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Author Topic: Decanter ish thing with bulges/ribs, amber glass trails/drips sold as Bohemian  (Read 3495 times)

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Offline Frank

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... Charles Hajdamach's British Glass 1800-1914.
On page 287 there is a bowl (4 3/4"diameter 2 1/4"high) that kind of curves into the base and at the top flares out at the rim - bit like a wide U shape but with curves out at the top if you can imagine - described as ' clear glass bowl with rows of turquoise beads formed by the method outlined by H.Wilkinson in his patent specification of 1905. Stourbridge early 20th century'.   It has 12 ribs.  My decanter does as well.  It reminds me a lot of my decanter - more so than the Graystan pieces which all seem to have more ribs, apart from one piece I have seen.   I think my decanter dates from earlier than the 30's ....I could be wrong  ;D but I just think it does.
m

Looks like a good match, p278 in my copy.
Frank A.
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Offline flying free

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 :-[  278 it is ...apologies to anyone who thought I had my own special copy  ;D
Glad you agree on the closer match  :)
m


Offline Frank

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p.s. patents are not renewable.
Frank A.
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Offline flying free

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You're right, they aren't , and they run for 20 years apparently?  So if the patent was enforced, and it was made by HW, or the glasswork he was at during the patents lifetime, this would bring us to 1925 since he patented the technique in 1905. This would mean it could still fall under Thomas Webbs or the Stourbridge Glass co.  as that was where he was during the patent.

It also means in 1925 or 1926 ( assuming the patent had been enforced ie. no one else was allowed to use it during it's lifetime),  that other companies could have started using this technique openly.
 
Two comments about this -

IN 20th Century British Glass Charles Hajdamach comments that Mrs Graydon Stannus had access to glassmaking facilities from 1922 and that Graystan closed in 1936.

IN British Glass 1800-1914 Charles Hajdamach makes a comment page 278, on discussing HW patent for this particular technique - 'In 1905 H Wilkinson of 10 Dennis Street, Amblecote, adjacent to the back entrance of Thomas Webb glassworks, patented a technique using threaded glass which must have been known to 19th century glassmakers and which is sometimes used by studio glass makers.'

I infer from that last comment, that pieces must have been seen, which had been made using this technique, dating to the 19th century and also from studio glass makers at the time the book was written.  Would that inference be correct?
m


Offline flying free

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If I have read it correctly, the Gray-Stan 'flint dotted enamel' range appeared in a catalogue entitled The History of Gray-Stan glass, which apparently dates to between 1925 and 1928 - source CH 20th Century British Glass page 93 plate 179 description.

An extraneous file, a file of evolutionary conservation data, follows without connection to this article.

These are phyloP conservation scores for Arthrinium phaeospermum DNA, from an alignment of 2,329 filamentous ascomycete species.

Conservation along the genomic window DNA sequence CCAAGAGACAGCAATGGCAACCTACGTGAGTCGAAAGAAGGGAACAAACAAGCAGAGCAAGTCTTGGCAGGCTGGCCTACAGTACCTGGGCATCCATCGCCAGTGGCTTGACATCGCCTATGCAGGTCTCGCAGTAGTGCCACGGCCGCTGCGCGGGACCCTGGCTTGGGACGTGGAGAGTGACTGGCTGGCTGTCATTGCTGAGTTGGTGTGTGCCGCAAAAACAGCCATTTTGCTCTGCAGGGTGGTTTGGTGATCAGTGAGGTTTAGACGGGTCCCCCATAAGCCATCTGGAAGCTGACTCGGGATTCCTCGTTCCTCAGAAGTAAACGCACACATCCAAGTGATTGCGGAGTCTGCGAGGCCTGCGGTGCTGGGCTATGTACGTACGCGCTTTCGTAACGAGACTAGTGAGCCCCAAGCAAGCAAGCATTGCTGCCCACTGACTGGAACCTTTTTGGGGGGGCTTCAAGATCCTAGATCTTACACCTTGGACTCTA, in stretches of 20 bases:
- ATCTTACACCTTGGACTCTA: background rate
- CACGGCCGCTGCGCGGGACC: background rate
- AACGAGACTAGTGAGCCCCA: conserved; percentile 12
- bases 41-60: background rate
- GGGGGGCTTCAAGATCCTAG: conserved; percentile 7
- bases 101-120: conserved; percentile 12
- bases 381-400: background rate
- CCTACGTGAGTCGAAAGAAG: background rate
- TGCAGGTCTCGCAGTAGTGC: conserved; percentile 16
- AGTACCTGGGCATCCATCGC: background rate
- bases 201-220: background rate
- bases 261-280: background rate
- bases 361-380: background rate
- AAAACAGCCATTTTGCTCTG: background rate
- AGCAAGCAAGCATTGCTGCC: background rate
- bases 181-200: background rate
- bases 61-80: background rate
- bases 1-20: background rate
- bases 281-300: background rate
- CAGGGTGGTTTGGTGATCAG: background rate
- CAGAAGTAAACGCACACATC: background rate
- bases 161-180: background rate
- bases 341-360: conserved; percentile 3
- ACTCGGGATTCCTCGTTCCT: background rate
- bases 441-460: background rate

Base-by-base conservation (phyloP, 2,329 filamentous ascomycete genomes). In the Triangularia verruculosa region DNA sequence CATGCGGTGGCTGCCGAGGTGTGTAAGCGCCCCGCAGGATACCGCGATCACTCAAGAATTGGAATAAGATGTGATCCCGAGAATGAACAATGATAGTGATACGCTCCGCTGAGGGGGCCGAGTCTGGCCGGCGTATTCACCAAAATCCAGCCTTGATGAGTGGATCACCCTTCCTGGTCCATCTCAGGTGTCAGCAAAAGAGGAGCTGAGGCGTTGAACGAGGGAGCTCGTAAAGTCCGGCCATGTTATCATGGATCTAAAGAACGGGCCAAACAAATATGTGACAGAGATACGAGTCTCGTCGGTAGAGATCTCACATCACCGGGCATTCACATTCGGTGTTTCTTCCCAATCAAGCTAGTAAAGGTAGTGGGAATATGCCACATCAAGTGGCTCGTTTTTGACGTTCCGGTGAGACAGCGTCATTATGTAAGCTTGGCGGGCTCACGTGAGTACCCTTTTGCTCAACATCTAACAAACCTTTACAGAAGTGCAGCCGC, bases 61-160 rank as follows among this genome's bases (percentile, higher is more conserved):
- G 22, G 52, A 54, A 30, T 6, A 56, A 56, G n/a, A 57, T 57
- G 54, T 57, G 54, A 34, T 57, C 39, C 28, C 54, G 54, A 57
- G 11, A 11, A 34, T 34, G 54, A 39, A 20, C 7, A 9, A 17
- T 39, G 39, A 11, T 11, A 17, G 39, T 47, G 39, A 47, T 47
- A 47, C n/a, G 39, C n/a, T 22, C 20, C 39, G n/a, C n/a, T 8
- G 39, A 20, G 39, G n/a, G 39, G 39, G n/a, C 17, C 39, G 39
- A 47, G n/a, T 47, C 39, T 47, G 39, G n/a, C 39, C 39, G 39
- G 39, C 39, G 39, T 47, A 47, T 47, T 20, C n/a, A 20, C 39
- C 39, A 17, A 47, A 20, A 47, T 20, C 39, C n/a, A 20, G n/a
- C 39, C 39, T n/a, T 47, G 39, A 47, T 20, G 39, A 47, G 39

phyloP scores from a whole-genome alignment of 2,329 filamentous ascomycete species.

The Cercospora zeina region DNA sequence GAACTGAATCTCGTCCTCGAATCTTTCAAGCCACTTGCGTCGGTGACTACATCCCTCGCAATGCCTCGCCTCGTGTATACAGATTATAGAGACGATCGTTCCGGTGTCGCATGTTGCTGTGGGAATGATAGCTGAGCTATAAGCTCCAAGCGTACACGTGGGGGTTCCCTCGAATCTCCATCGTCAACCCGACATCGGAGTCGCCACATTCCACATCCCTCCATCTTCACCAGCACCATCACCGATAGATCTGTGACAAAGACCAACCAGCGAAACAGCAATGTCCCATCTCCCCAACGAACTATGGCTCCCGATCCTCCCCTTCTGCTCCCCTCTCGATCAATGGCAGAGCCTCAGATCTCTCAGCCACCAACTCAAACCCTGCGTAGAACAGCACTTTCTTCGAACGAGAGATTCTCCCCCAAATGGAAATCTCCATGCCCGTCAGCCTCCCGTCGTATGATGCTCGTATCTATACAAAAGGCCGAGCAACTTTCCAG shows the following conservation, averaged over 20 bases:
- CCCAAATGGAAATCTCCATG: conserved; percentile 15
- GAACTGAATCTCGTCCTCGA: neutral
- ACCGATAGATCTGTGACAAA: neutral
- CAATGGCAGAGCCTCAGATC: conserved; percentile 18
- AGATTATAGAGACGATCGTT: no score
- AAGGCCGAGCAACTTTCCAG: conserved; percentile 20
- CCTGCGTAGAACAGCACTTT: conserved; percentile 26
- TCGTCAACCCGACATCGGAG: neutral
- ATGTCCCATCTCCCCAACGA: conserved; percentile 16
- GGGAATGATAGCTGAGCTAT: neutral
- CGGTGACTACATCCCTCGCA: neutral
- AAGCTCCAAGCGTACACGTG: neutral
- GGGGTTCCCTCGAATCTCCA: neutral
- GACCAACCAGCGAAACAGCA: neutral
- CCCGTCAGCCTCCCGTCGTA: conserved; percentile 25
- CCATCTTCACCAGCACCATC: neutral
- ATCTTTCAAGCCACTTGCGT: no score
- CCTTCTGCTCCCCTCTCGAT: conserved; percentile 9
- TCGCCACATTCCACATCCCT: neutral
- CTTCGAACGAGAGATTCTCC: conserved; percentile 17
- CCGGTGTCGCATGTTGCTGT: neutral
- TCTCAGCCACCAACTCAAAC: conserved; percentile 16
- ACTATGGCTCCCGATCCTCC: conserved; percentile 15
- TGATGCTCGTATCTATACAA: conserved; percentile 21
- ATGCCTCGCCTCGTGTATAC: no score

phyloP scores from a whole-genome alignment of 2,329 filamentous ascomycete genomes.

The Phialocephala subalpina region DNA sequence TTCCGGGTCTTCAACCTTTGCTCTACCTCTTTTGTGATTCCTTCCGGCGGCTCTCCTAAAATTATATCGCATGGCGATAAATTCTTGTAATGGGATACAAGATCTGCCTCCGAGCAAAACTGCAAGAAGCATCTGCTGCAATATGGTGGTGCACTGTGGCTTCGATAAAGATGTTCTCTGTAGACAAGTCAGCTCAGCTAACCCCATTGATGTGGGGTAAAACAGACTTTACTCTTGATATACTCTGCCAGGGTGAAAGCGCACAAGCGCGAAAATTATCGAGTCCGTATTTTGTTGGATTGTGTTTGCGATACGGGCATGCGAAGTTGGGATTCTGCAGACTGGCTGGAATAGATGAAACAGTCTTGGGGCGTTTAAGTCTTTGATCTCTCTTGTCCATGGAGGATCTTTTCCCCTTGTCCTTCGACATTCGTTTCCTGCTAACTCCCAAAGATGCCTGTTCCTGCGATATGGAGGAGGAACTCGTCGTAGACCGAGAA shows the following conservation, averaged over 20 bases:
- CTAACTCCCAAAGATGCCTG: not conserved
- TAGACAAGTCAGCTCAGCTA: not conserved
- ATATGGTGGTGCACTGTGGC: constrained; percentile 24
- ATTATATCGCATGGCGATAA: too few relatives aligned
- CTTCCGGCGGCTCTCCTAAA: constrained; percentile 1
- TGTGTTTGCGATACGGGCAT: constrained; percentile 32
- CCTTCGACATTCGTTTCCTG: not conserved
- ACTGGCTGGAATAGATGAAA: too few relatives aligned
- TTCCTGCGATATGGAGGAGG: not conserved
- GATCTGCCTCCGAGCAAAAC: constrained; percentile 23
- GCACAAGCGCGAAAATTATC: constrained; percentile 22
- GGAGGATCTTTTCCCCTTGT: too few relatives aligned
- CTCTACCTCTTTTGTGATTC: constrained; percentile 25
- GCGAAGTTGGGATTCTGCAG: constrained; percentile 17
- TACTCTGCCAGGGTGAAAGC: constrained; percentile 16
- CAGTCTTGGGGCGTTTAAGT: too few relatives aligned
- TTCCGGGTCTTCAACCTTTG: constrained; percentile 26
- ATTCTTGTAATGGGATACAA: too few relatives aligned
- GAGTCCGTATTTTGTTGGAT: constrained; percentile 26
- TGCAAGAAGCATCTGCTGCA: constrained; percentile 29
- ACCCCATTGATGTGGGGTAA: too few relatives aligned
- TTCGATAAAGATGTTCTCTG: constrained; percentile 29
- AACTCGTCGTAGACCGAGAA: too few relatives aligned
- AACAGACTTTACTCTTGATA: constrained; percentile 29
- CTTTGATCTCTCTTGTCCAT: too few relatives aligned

m



Offline Frank

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I infer from that last comment, that pieces must have been seen, which had been made using this technique, dating to the 19th century and also from studio glass makers at the time the book was written.  Would that inference be correct?
m

Yes
Frank A.
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Offline flying free

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Thanks  :) - I'm pretty certain this isn't a studio glass piece, however I was wondering if it could have been earlier and I was trying to use the Manganese content and handle shape to narrow down a timeframe somewhat.
m


Offline Ivo

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Ivo
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Offline flying free

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Yup Ivo, I would say same technique.
Interestingly the other vase I came across had this red as the contrast dot as well and they'd given a possible of Orrefors or Stevens and Williams...the vase is a different shape and more controlled (less freeform if you know what I mean, in it's finish) than the one you link to but similar colour and no grading of colour elsewhere on the piece as mine has -
link here  http://www.stylendesign.co.uk/modern/G243.html

Do you know what pontil mark finish they use at Regenhuette  please?  I'm guessing that the one I linked to has some sort of polished pontil mark, which would be what I would expect from Orrefors or STevens and Williams.
m


Offline Ivo

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Personally I am most underwhelmed by an attribution that says "Stevens & Williams OR Orrefors" - it is too close to "whatever".
And as for the finish on the underside, that would pretty much depend on the finish of the neck and the standards of the company. I know little of the glassmakers in and around the Bavarian forest.
Ivo
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